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Making demersal seines more precise

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Fisheries researchers have tested the new seines on a fishing expedition with the Ballstadøy.

Photo: Ólafur Arnar Ingolfsson

Demersal seines are so effective that the haul can become unmanageable. It has also been difficult to avoid bycatches when using them. Since 2013, fisheries researchers at the Institute of Marine Research have been working to redesign this fishing gear.

One aim of the recently completed project was to find a way to separate species. The researchers discovered that you can use the behaviour of the fish to target particular species.

“Haddock swim upwards when they are guided into the seine. A horizontal wall in the entrance to the seine allows us to funnel the haddock and cod into two separate “chambers”. After that we can let one of the species out through escape gaps. This allows you to reduce the quantity of cod or haddock in your catch if you have a limited quota for one of the species”, explains project manager Ólafur Ingolfsson.

(See fact sheet on cod/haddock selection:  hi.no/filarkiv/2015/03/seleksjon_torsk_hyse_snurrevad.pdf)

Another type of demersal seine enables fishers to target flounders at times and in places where they want to avoid catching fish like cod. This seine is dragged along the sea bottom, and its opening is only 60-70 cm high. This means it catches the flounders on the sea bed, whereas cod and haddock both swim over it and escape. Follow this link for more info on this specific demersal seine and see videos of it in action.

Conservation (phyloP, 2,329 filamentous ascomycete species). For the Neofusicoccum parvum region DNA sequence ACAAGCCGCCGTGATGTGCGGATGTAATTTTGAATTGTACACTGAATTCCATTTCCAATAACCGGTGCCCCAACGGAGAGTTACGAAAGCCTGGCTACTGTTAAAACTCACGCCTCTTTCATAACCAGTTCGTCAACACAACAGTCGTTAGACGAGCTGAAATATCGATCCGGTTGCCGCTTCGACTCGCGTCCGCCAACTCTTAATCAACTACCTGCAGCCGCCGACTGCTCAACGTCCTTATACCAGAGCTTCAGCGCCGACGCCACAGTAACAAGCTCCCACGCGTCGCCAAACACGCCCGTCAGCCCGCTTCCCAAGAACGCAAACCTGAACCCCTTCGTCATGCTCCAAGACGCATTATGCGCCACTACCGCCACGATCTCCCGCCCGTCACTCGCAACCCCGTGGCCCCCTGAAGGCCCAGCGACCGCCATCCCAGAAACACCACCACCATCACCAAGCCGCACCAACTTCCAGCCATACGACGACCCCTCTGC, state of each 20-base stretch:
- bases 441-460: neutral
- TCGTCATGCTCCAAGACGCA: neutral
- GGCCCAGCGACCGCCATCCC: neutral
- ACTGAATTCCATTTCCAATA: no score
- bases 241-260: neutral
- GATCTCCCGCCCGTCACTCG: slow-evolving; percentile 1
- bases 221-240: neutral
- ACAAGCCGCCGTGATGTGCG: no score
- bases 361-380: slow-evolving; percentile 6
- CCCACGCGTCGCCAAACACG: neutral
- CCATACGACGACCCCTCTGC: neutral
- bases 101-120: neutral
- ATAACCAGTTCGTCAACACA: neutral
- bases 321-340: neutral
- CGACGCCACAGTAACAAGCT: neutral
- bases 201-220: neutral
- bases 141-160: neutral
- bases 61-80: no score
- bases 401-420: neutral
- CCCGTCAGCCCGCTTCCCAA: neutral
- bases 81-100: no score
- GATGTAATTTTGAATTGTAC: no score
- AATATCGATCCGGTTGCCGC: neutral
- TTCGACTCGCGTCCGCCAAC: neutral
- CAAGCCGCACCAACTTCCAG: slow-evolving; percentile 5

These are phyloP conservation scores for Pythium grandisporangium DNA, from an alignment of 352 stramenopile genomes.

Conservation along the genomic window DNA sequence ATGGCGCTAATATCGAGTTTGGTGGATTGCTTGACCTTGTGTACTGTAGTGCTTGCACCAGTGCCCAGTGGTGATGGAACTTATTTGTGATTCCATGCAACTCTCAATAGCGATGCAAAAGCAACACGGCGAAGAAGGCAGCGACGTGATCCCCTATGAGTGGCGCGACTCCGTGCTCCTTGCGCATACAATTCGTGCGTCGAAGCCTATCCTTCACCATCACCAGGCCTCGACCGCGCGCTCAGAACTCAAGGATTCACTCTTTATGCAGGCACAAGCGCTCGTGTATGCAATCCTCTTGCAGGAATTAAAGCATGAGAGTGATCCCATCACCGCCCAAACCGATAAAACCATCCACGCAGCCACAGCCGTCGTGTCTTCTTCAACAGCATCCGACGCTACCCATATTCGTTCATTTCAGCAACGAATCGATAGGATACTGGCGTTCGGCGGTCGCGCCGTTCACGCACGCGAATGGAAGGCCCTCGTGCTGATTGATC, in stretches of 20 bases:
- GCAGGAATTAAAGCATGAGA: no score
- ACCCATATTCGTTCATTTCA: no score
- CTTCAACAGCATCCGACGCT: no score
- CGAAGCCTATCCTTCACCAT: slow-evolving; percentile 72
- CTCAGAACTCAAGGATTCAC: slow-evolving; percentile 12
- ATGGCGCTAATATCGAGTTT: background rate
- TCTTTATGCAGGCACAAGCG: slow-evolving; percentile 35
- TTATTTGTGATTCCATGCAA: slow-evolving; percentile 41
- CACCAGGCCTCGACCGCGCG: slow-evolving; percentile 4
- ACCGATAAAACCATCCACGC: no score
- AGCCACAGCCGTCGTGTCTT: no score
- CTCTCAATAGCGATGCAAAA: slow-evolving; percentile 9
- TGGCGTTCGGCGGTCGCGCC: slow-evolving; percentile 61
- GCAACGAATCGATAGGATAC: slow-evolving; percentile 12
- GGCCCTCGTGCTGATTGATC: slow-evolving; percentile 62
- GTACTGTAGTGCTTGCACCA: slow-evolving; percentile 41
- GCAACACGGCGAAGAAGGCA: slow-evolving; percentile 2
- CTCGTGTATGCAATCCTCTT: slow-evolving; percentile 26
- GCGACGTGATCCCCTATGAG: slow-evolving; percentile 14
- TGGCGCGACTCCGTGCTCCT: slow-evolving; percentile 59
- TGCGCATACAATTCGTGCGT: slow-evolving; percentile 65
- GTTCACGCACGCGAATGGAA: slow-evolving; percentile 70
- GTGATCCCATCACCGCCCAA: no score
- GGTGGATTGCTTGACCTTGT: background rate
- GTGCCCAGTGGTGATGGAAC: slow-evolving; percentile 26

The vertical opening is just 60-70 centimetres high, so most of the fish caught are flounders. (Photo: Ólafur Arnar Ingolfsson)

In another subproject, the researchers found a way to limit the total haul.

Helping fisher to catch less

“It seems counterintuitive that fishers may want to limit how many fish they catch, but sometimes there are simply too many. If you can’t limit your haul, you may catch five tonnes in one haul and fifty the next. Hauls that are too big lower the quality of the fish. They can also cause dangerous situations when the net full of fish becomes unmanageable for the vessel and crew. This is particularly true for smaller vessels”, says Ólafur Ingolfsson.

By tying a knot in the cod-end, the bag that the fish are funnelled into, for example half way along, you can control the maximum number of tonnes caught. A smaller cod-end means fewer fish and a bigger one means more fish. Once the cod-end is full, two escape gaps open to release excess fish. See animation:

This newly developed system for limiting hauls has already been included in Norwegian regulations.

Prototype unties the knot 30 metres underwater

In a spin-off project, researchers have tested a mechanical device for untying the knot in the cod-end. When you limit your haul by limiting the cod-end, its front half fills up with fish. When the seine rises up through the water, a pressure-activated mechanism releases the knot, opening the closed off section. This increases the volume of the cod-end.

“The fish are no longer as densely packed, which makes it easier for the crew to empty the seine. We expect the survival rate to increase, allowing more fish to be landed alive. But the main purpose of this device is to make it easier to handle the seine”, explains Ólafur Ingolfsson.

The camera is facing backwards as the seine is hauled in. The prototype opens a new section that the fish can move back into. (Photo: Ólafur Arnar Ingolfsson)

The project has been jointly financed with the Fishery and Aquaculture Industry Research Fund. The opening device has been developed in collaboration with the technology company Fosstech AS.

“The Directorate of Fisheries and the fishing industry have also been actively involved in the project. This successful partnership has produced results and solutions that are now being used by the industry”, concludes Ólafur Ingolfsson.